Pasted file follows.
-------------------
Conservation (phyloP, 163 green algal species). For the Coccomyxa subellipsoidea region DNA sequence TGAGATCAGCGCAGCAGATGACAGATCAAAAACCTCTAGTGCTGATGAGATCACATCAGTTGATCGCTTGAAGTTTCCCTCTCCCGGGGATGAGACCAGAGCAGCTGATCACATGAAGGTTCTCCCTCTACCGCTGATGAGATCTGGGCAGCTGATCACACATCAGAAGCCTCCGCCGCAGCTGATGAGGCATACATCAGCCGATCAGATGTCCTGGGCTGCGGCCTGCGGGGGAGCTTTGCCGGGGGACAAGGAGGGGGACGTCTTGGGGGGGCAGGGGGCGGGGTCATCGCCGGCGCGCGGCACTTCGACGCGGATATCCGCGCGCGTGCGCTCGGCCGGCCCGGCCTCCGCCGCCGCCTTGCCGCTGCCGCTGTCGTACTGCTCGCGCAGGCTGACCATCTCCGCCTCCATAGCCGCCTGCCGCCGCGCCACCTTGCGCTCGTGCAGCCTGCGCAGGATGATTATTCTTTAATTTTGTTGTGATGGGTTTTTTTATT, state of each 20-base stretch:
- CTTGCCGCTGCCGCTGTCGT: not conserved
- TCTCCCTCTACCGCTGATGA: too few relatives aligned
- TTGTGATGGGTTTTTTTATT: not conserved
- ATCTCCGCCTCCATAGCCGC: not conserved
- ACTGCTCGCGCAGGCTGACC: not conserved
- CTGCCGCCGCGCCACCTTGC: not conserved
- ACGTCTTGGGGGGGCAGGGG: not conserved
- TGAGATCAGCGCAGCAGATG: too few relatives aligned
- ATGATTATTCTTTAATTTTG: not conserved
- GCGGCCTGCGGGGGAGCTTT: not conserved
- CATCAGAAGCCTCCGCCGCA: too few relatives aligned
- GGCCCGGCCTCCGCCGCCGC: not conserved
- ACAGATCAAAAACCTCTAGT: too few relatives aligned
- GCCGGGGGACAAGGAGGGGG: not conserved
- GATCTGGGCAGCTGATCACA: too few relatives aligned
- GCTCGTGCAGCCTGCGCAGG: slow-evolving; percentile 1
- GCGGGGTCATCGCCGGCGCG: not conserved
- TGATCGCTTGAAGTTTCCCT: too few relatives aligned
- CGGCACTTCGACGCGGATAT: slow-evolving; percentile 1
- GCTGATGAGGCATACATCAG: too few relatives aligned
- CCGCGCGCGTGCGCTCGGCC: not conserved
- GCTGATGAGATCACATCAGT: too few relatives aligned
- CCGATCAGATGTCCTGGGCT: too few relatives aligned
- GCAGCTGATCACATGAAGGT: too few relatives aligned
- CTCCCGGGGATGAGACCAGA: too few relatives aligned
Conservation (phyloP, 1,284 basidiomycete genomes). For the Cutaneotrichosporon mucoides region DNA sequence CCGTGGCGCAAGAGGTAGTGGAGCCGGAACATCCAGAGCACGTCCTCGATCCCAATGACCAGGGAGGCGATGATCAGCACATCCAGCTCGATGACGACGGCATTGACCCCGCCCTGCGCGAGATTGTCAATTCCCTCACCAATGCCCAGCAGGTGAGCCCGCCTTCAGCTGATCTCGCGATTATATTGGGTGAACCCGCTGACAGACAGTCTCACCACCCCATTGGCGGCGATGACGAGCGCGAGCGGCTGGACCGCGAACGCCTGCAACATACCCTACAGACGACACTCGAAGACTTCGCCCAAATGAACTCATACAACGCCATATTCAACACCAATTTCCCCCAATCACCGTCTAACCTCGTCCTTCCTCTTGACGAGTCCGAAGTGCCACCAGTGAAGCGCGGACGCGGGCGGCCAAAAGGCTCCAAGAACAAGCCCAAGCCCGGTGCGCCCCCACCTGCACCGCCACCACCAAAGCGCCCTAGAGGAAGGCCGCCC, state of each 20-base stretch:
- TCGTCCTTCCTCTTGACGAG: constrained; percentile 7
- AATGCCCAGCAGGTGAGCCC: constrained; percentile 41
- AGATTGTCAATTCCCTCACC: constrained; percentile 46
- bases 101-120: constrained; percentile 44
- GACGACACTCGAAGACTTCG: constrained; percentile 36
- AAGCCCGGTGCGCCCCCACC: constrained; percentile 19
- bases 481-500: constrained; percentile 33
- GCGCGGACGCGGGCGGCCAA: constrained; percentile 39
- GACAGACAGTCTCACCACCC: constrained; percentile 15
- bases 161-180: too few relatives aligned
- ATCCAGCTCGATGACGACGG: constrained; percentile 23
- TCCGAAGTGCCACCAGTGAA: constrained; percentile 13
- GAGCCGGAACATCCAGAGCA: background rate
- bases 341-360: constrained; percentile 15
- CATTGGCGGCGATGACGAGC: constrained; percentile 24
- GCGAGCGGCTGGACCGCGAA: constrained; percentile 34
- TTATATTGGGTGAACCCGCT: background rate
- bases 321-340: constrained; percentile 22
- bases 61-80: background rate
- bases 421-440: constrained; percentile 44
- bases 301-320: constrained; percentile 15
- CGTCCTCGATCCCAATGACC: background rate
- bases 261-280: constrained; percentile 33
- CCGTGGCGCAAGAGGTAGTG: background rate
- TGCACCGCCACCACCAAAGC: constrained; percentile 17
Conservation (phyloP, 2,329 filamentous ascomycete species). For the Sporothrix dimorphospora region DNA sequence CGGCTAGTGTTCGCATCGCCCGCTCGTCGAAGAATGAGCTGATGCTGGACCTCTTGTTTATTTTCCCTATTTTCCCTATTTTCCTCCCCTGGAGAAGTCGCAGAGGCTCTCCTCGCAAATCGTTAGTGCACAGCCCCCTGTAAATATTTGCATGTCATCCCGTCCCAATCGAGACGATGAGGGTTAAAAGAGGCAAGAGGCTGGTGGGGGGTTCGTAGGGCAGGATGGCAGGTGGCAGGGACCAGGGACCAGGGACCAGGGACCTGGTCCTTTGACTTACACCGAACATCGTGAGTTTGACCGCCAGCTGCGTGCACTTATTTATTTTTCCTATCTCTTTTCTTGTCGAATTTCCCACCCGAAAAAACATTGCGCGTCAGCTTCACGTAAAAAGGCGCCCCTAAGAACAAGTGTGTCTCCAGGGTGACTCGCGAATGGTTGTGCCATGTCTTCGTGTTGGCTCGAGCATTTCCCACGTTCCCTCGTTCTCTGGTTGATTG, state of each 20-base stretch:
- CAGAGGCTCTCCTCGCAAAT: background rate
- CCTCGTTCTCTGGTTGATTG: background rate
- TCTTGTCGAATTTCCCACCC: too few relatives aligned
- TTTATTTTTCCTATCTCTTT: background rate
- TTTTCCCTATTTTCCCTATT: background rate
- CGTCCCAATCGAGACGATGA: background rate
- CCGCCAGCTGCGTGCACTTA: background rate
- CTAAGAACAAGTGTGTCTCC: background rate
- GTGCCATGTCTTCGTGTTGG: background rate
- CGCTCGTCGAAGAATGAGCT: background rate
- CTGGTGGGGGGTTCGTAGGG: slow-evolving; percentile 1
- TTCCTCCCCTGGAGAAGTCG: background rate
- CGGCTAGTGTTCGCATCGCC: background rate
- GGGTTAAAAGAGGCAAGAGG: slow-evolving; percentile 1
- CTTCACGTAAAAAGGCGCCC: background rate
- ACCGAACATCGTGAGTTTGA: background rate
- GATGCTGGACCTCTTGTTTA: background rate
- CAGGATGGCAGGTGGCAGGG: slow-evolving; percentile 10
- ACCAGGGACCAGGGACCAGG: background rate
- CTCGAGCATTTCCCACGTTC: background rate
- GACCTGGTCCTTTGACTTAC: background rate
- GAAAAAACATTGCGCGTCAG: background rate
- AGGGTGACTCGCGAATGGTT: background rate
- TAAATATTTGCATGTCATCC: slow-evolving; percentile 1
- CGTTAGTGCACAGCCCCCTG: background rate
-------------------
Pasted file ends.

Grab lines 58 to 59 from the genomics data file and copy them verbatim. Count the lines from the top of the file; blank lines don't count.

- TTTTCCCTATTTTCCCTATT: background rate
- CGTCCCAATCGAGACGATGA: background rate